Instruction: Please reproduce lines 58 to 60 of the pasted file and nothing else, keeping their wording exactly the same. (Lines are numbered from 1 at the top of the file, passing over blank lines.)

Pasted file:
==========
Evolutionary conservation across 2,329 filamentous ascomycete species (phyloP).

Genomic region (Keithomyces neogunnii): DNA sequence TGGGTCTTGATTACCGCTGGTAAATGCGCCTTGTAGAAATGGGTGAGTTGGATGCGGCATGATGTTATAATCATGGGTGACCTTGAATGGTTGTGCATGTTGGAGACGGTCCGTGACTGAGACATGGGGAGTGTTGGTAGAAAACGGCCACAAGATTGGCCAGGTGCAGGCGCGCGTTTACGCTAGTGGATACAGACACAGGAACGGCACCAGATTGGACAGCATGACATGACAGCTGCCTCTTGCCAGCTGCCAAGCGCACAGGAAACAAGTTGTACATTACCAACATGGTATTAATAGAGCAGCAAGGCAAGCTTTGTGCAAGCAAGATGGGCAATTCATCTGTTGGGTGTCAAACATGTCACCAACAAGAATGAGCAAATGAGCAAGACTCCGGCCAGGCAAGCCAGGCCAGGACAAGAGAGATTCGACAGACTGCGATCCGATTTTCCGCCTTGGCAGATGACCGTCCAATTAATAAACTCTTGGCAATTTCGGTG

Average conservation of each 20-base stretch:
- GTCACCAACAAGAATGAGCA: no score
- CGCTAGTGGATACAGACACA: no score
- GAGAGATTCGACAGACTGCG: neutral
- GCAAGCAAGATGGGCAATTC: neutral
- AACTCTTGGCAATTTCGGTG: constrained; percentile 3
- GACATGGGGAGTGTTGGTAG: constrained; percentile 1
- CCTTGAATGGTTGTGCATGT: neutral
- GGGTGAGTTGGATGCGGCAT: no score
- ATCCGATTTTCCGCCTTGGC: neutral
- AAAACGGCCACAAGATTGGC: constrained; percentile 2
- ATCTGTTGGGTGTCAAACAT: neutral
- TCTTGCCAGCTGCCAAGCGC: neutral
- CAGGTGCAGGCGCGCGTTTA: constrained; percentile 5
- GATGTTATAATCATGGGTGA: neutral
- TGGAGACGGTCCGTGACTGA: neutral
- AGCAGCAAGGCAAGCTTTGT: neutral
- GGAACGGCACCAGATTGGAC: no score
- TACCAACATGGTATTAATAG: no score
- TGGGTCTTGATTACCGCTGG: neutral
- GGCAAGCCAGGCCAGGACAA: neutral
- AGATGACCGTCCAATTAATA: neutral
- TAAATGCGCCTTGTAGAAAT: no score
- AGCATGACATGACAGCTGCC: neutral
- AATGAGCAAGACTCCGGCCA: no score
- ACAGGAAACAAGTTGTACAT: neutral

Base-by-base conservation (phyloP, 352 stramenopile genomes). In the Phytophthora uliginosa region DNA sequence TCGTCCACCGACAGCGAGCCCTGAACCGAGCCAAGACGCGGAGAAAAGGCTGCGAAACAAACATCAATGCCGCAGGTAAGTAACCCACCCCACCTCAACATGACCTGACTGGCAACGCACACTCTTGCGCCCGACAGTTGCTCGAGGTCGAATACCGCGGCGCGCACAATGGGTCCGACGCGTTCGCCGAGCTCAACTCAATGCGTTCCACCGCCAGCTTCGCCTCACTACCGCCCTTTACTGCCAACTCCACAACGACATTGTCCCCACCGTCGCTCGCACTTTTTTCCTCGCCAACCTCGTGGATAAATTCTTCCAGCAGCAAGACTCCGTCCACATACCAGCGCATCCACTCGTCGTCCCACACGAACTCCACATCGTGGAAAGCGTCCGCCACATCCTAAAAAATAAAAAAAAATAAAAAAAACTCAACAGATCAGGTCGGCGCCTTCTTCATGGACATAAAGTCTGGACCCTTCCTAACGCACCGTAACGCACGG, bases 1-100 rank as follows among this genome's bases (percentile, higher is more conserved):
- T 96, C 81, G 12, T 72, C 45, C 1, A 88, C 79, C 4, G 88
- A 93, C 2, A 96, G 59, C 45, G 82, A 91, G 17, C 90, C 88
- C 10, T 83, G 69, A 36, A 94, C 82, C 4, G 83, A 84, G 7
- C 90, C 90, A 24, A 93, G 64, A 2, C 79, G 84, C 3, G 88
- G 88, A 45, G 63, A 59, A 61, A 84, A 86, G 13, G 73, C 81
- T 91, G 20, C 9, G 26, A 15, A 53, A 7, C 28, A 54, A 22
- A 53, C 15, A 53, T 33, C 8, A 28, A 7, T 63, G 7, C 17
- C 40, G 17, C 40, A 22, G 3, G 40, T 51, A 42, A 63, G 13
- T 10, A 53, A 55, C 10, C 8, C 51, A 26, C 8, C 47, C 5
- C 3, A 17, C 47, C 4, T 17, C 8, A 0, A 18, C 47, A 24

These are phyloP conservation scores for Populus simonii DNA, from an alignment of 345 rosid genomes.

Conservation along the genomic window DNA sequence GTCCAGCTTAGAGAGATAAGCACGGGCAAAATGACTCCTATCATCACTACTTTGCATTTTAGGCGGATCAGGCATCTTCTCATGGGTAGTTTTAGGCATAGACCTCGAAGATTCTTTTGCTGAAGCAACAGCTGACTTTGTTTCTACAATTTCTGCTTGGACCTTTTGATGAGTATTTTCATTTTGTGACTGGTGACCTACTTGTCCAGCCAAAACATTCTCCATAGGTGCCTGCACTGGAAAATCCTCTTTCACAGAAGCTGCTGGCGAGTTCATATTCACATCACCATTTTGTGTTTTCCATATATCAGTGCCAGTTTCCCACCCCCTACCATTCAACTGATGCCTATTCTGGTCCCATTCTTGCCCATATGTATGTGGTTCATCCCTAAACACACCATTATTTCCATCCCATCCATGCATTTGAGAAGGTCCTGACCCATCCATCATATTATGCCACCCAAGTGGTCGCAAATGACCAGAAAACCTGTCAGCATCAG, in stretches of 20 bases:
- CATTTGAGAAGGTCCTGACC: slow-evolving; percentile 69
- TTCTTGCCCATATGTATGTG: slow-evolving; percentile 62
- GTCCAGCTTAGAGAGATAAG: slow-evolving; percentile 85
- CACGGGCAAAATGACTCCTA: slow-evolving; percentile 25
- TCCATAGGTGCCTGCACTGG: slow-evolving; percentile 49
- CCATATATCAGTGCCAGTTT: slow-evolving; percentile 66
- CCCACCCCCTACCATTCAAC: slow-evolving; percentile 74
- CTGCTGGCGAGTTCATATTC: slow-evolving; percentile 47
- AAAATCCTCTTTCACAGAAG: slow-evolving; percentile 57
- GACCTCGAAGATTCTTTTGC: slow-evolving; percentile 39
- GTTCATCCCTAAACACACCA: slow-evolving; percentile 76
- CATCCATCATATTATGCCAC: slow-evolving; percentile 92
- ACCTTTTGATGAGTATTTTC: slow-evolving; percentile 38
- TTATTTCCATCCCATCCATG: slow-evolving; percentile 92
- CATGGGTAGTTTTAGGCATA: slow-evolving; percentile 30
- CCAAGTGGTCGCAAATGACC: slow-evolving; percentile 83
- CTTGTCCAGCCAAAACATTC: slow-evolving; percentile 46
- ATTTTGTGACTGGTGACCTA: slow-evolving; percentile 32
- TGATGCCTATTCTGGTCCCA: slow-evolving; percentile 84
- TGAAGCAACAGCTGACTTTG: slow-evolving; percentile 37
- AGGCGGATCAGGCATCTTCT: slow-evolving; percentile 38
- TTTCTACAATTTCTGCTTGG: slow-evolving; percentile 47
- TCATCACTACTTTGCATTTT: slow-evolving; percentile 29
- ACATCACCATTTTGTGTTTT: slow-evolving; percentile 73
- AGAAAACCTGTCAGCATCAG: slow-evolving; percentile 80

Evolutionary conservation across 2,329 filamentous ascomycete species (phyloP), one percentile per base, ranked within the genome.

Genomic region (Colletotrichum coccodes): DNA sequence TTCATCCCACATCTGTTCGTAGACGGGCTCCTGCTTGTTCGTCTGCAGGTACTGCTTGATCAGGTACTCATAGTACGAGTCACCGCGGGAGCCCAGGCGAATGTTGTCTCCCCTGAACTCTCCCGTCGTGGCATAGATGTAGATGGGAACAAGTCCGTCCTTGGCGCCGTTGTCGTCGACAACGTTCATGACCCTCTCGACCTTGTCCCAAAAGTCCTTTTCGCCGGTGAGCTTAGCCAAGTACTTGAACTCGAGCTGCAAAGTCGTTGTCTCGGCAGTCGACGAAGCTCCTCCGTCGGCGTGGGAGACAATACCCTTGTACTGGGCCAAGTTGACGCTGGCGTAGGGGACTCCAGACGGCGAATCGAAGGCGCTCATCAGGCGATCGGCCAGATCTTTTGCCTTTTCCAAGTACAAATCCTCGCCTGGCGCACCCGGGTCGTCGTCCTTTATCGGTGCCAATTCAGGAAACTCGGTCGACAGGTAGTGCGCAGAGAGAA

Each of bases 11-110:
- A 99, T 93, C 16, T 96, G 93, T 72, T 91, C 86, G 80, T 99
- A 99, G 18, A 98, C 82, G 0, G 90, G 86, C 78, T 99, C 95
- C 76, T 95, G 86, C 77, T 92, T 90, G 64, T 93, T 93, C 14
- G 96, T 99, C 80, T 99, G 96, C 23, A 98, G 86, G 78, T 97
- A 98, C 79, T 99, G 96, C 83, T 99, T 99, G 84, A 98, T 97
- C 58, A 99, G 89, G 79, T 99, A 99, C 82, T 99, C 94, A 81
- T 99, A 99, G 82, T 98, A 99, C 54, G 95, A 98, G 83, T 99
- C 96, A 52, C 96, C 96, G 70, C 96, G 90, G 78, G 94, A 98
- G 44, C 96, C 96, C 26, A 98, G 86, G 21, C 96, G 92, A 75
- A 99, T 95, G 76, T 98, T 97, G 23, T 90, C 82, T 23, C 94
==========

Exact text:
- CTTGTCCAGCCAAAACATTC: slow-evolving; percentile 46
- ATTTTGTGACTGGTGACCTA: slow-evolving; percentile 32
- TGATGCCTATTCTGGTCCCA: slow-evolving; percentile 84